The UK government must be placed on a “war footing” to tackle the various threats posed by climate change, a new commission has said.
UK-based think-tank the Institute for Public Policy Research (IPPR) has today unveiled a new Environmental Justice Commission which is to seek a plan to deliver a faster transition to a green economy.
Co-chaired by former Labour leader Ed Miliband, who was an instrumental figure in the introduction of the Climate Change Act in 2008, the new commission has secured cross-party backing and assembled a membership of 16 leading environmental figures and politicians, with more to be added in the coming weeks.
Chief among the commission’s wants is for all of government’s resources to be dedicated towards the delivery of a Green New Deal for the UK, echoing calls similar to those in the US political sphere that have been advanced by Democratic congresswoman Alexandria Ocasio-Cortez.
Miliband is joined on the commission by fellow co-chairs Green Party MP Caroline Lucas and ex-Conservative MP Laura Sandys, who both stressed the urgency for government to tackle climate change.
The commission itself is to propose an “ambitious and rigorous” set of reforms, focusing on how the UK can deliver its contribution towards cutting emissions practically, transform and transition the entire economy towards a greener footing, and the UK’s international responsibilities in tackling climate crises.
Speaking on the launch of the commission, Miliband was forthright that the world faced a climate emergency.
“Climate change is the biggest threat to our economic and social wellbeing, and to our national security. Politics needs to be on a war footing to deal with this enemy but too often it sends the message that business as usual will do.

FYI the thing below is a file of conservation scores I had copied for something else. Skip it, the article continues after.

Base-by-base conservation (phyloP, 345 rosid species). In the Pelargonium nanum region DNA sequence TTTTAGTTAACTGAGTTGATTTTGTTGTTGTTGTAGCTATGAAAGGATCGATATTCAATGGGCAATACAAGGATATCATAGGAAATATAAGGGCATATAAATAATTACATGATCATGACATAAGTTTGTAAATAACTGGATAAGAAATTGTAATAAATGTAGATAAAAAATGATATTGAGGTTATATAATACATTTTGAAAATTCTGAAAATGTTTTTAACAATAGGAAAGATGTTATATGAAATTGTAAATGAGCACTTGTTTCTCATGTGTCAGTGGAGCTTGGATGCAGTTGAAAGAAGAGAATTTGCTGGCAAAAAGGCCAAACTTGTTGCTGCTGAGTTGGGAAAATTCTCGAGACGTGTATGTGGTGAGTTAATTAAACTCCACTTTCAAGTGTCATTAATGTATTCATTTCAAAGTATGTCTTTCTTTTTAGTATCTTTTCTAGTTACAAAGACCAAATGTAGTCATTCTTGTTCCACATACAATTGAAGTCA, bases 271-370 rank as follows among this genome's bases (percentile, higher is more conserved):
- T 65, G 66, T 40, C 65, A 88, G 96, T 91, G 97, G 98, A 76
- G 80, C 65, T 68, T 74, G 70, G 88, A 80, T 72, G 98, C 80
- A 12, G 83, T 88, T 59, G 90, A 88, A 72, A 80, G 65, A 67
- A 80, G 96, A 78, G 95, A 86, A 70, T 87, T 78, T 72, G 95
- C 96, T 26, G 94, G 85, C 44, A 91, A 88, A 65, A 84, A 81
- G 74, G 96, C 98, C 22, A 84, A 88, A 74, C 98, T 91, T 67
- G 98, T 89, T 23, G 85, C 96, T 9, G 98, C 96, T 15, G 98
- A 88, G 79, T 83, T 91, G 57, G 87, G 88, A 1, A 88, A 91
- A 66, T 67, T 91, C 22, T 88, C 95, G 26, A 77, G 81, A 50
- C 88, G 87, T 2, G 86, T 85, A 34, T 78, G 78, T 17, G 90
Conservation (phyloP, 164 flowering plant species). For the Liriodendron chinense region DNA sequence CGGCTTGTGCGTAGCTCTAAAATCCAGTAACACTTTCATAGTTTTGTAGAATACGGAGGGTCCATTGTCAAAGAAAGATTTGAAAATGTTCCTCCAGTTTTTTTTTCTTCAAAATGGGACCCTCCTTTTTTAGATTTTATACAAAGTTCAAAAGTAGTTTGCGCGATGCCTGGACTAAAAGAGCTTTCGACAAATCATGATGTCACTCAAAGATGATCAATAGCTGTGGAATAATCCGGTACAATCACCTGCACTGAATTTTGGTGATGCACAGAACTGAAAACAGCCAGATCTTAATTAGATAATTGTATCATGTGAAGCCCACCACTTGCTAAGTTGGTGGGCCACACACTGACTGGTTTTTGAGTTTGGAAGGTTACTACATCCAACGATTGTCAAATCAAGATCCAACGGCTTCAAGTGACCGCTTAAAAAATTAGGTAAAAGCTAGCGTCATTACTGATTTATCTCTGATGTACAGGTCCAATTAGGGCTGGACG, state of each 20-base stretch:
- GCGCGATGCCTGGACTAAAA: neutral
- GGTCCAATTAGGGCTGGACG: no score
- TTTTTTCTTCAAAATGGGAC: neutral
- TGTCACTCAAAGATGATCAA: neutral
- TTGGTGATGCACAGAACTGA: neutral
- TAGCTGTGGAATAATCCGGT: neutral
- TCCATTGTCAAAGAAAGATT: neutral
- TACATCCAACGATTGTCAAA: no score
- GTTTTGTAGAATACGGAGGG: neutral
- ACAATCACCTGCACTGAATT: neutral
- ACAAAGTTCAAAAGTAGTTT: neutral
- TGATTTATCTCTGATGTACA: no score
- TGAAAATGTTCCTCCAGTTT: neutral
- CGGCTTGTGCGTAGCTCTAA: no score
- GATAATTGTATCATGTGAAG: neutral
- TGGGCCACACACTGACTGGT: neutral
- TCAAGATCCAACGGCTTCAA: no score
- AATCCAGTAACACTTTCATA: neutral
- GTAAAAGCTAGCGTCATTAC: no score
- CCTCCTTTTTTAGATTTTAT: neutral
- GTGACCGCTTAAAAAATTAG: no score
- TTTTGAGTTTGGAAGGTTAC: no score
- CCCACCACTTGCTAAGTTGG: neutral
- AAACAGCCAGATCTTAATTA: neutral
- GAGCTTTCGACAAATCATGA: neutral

“We need a revolution in political leadership; the problem we face is not just climate denial but climate appeasement. This commission brings together people from all walks of life, generations and political parties to bring about the solutions we need.
“It is time to put economic and social justice at the heart of the environmental cause. Our work will show how we should deploy all the resources of government to deliver a Green New Deal for the UK, putting our country to work on tackling this threat,” he said.
Sandys added that while some in the UK had faced disruption caused by environmental protest groups such as Extinction Rebellion in recent weeks, that disruption was “nothing in comparison to the social, economic and national disruption, upheaval and change to our way of life that we will face if we don’t take transformative action to address the climate emergency now.”
The launch of the commission comes at a pivotal time for the UK’s green movement. Extinction Rebellion’s protests and the launch of a David Attenborough-led documentary exploring climate change on Netflix have thrust the topic into the forefront of public consciousness and later this week the Committee on Climate Change will publish its recommendations for a net zero emissions economy target.
That target will broach the entire economy, exploring what will need to happen in the fields of low carbon power generation, transport and agriculture if the UK is to achieve such a goal.